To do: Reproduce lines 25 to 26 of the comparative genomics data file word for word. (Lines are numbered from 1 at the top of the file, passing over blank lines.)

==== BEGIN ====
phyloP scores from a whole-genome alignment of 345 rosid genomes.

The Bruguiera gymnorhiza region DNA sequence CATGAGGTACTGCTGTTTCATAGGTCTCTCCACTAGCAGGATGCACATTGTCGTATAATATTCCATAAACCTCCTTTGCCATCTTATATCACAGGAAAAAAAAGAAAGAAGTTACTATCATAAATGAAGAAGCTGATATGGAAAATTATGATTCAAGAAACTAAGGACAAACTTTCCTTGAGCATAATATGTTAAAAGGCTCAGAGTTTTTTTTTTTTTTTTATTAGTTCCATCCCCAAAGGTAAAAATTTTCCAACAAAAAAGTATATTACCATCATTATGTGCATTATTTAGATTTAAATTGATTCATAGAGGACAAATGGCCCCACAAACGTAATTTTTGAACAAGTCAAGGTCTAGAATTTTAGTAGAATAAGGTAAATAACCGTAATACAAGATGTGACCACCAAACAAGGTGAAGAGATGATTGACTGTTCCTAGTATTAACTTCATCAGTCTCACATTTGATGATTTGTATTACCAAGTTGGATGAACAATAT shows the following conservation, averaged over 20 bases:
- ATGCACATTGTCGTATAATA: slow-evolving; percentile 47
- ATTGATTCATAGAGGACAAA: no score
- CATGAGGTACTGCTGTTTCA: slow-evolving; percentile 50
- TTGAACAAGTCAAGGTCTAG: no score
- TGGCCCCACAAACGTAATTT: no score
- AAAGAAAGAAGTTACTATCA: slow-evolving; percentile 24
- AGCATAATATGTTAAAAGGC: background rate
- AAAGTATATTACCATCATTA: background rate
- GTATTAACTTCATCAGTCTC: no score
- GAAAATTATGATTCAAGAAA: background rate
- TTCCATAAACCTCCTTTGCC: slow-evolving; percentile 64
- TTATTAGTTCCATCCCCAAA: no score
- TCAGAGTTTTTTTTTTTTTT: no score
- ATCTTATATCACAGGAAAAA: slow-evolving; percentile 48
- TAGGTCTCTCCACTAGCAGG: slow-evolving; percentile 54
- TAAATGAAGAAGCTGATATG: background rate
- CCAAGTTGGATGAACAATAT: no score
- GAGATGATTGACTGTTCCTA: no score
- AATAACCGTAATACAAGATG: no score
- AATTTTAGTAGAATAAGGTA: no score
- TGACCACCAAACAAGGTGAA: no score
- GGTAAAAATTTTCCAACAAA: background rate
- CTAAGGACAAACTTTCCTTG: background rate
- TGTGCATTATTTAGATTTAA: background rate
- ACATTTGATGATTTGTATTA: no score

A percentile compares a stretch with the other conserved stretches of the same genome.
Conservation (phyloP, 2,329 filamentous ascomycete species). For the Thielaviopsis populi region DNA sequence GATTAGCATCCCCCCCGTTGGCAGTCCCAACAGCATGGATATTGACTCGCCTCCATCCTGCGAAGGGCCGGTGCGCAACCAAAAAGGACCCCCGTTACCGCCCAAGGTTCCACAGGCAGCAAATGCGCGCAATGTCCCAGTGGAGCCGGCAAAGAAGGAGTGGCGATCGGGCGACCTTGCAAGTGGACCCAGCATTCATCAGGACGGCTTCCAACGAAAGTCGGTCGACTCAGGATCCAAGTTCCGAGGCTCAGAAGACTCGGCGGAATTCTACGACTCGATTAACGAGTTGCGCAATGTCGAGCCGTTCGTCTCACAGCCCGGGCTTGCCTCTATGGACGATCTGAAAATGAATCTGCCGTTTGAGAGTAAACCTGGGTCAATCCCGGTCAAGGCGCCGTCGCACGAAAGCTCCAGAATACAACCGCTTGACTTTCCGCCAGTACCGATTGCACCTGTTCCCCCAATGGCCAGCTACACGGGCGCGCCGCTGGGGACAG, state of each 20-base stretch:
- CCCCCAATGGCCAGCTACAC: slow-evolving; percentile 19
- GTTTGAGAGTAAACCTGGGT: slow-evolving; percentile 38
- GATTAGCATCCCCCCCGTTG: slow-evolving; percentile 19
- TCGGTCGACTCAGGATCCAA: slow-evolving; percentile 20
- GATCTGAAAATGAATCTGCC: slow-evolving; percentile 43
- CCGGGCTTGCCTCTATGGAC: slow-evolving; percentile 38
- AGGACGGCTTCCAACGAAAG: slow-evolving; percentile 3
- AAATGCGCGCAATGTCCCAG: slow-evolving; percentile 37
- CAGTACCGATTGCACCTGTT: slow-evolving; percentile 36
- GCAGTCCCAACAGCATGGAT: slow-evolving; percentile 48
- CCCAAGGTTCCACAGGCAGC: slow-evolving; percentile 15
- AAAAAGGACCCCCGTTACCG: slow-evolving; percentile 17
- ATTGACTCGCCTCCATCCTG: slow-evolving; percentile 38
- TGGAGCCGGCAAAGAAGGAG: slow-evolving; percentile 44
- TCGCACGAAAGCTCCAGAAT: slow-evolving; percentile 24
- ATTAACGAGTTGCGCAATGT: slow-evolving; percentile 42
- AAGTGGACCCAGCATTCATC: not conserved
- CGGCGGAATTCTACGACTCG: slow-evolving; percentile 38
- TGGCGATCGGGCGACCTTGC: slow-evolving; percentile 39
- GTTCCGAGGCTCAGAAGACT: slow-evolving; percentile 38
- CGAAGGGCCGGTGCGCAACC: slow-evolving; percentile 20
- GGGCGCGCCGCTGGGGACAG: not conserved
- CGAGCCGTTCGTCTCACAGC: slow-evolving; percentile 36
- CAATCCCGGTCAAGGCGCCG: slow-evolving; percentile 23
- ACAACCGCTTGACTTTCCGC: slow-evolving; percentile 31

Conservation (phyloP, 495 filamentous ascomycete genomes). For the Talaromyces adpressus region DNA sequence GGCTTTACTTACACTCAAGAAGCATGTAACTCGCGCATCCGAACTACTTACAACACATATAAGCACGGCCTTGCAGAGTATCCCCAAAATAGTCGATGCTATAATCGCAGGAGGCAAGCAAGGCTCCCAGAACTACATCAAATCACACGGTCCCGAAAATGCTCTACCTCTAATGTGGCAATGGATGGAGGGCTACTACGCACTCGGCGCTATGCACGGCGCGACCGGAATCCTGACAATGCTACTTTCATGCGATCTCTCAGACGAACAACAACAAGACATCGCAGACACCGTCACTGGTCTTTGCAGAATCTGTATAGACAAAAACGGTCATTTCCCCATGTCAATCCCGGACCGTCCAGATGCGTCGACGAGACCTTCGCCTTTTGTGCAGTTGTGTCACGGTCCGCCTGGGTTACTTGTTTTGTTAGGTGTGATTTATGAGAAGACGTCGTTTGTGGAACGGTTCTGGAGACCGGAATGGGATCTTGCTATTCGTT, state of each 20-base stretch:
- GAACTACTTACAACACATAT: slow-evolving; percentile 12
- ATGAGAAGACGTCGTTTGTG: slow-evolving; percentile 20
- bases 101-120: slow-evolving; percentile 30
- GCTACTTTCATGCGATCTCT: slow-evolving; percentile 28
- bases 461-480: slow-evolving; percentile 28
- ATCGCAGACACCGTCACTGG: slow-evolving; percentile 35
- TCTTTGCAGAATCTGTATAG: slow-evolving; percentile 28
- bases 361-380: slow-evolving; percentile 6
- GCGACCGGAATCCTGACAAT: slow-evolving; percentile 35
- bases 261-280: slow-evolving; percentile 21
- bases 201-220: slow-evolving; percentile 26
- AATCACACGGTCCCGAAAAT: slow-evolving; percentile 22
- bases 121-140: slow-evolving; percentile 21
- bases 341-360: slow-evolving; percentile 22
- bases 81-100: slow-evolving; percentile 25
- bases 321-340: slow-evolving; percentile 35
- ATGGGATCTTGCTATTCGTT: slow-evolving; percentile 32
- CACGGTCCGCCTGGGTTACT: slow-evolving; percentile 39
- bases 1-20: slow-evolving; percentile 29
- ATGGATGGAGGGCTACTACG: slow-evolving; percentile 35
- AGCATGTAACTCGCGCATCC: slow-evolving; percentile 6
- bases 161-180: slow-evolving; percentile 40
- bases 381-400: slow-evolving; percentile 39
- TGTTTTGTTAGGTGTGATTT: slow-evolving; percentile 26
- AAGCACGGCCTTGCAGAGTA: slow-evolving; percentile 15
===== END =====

- CTAAGGACAAACTTTCCTTG: background rate
- TGTGCATTATTTAGATTTAA: background rate